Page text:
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Mar 16, 2007, 7:33:32 AM3/16/07

to

http://arxiv.org/abs/math.NT/0703367

An unpublished paper by Tribikram Pati, in which he claims to

have disproved the Riemann Hypothesis. I don't have the number

theory background to review it, but I gather the author is a

respected mathematician, possibly retired, from Allahabad, India.

I wondered if any of you could give opinions on it.

Reinhold

Mar 16, 2007, 9:45:02 AM3/16/07

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Hi

interesting, i thought everyone was expecting the opposite.

Did he also include a list of the complex zero's not on the critical

line?

Gerry

Mar 16, 2007, 10:35:24 AM3/16/07

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Will, at leaast this does not look like an immediate nonsense.

I'll probably take a look at it if I have time.

Mar 16, 2007, 6:43:54 PM3/16/07

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Reinhold Burger wrote:

Wait until his paper is vetted by the professionals.

Bob Kolker

Mar 16, 2007, 6:43:56 PM3/16/07

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One would assume that would settle the issue, but this paper does not do

that as far as I could tell by glancing at it. The author constructs a

chain of conclusions from the assumption (used essentially throughout)

that the hypothesis is true, ending in something that is supposed to be

obviously false. No construction of other zeros; it fits the word

"disproof" in the title.

It will be interesting to see what experts have to say about this.

--

David L. Johnson

"Business!" cried the Ghost. "Mankind was my business. The common

welfare was my business; charity, mercy, forbearance, and

benevolence, were, all, my business. The dealings of my trade were but

a drop of water in the comprehensive ocean of my business!" --Dickens,

Mar 26, 2007, 1:00:17 PM3/26/07

to

On 16 Mrz., 13:33, Reinhold Burger <rfbur...@cs.uwaterloo.ca> wrote:

> http://arxiv.org/abs/math.NT/0703367

>

> An unpublished paper by Tribikram Pati, in which he claims to

> have disproved theRiemannHypothesis. I don't have the number> http://arxiv.org/abs/math.NT/0703367

>

> An unpublished paper by Tribikram Pati, in which he claims to

> theory background to review it, but I gather the author is a

> respected mathematician, possibly retired, from Allahabad, India.

>

> I wondered if any of you could give opinions on it.

>

> Reinhold

on p.12, m stands for the multiplicity of a zero of the zeta function,

so

typically m=1. But then the step from the third to the fourth

displayed

formula reads

something + A < something,

for a positive constant A. Similarly, I do not understand how the

positive

constant B disappears a few lines later. I did not attempt to

investigate,

though, whether this is a major problem or not.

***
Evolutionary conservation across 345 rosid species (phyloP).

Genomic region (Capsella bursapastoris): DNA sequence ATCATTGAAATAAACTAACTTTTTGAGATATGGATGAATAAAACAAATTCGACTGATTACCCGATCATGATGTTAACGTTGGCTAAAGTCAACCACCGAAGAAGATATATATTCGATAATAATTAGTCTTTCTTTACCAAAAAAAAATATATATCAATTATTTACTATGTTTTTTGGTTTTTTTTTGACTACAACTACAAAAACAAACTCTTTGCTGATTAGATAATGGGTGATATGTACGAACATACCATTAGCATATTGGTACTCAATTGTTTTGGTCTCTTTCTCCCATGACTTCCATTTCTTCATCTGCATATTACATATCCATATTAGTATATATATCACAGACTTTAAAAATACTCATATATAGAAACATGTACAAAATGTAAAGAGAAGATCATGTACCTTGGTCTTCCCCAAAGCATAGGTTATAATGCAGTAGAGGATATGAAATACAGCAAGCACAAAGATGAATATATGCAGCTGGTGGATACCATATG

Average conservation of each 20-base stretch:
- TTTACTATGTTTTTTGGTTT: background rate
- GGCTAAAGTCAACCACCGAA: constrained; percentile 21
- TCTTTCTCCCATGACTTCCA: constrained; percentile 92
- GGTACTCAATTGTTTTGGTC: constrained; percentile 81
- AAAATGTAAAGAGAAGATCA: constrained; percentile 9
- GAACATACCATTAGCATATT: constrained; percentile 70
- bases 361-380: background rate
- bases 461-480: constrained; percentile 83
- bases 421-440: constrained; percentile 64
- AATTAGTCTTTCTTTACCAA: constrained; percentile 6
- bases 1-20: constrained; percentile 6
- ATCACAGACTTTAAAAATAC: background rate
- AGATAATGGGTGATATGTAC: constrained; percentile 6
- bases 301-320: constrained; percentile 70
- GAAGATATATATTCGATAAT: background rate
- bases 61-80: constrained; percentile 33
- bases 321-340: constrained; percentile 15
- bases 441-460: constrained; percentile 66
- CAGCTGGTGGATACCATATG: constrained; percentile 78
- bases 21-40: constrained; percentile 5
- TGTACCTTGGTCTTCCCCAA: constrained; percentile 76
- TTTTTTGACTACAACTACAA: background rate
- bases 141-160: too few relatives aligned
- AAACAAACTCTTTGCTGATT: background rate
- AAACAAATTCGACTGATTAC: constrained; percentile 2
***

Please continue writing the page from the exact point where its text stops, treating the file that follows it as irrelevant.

Stefan Wehmeier

ste...@math.upb.de

Mar 26, 2007, 5:00:20 PM3/26/07

to

In article <eu8u71$25l$1...@news.ks.uiuc.edu>,

stefanw <ste...@math.upb.de> wrote:

>But then the step from the third to the fourth displayed

>formula reads

>something + A < something,

>for a positive constant A. Similarly, I do not understand how the

>positive >constant B disappears a few lines later.

stefanw <ste...@math.upb.de> wrote:

>But then the step from the third to the fourth displayed

>formula reads

>something + A < something,

>for a positive constant A. Similarly, I do not understand how the

>positive >constant B disappears a few lines later.

He explains a couple of pages back that "A" stands for some unspecified

positive constant, which might not be the same constant each time it

appears, even in consecutive lines of a series of inequalities. Sort

of like big-O notation.

--

Tim Chow tchow-at-alum-dot-mit-dot-edu

The range of our projectiles---even ... the artillery---however great, will

never exceed four of those miles of which as many thousand separate us from

the center of the earth. ---Galileo, Dialogues Concerning Two New Sciences

Mar 27, 2007, 12:30:03 PM3/27/07

to

On 26 Mrz., 23:00, t...@lsa.umich.edu wrote:

> In article <eu8u71$25...@news.ks.uiuc.edu>,

>

> stefanw <stef...@math.upb.de> wrote:

> >But then the step from the third to the fourth displayed

> >formula reads

> >something + A < something,

> >for a positive constant A. Similarly, I do not understand how the

> >positive >constant B disappears a few lines later.

>

> He explains a couple of pages back that "A" stands for some unspecified

> positive constant, which might not be the same constant each time it

> appears, even in consecutive lines of a series of inequalities. Sort

> of like big-O notation.

> In article <eu8u71$25...@news.ks.uiuc.edu>,

>

> stefanw <stef...@math.upb.de> wrote:

> >But then the step from the third to the fourth displayed

> >formula reads

> >something + A < something,

> >for a positive constant A. Similarly, I do not understand how the

> >positive >constant B disappears a few lines later.

>

> He explains a couple of pages back that "A" stands for some unspecified

> positive constant, which might not be the same constant each time it

> appears, even in consecutive lines of a series of inequalities. Sort

> of like big-O notation.

But then the final contradiction of the kind f(t) < f(t) (for some f)

poses no problem. If I am allowed to add some constant (not the same

on both sides of the inequality), the contradiction vanishes.

Stefan Wehmeier

ste...@math.upb.de

Mar 28, 2007, 11:00:12 AM3/28/07

to

In article <eubgqb$1vk$1...@news.ks.uiuc.edu>,

stefanw <ste...@math.upb.de> wrote:

>But then the final contradiction of the kind f(t) < f(t) (for some f)

>poses no problem. If I am allowed to add some constant (not the same

>on both sides of the inequality), the contradiction vanishes.

stefanw <ste...@math.upb.de> wrote:

>But then the final contradiction of the kind f(t) < f(t) (for some f)

>poses no problem. If I am allowed to add some constant (not the same

>on both sides of the inequality), the contradiction vanishes.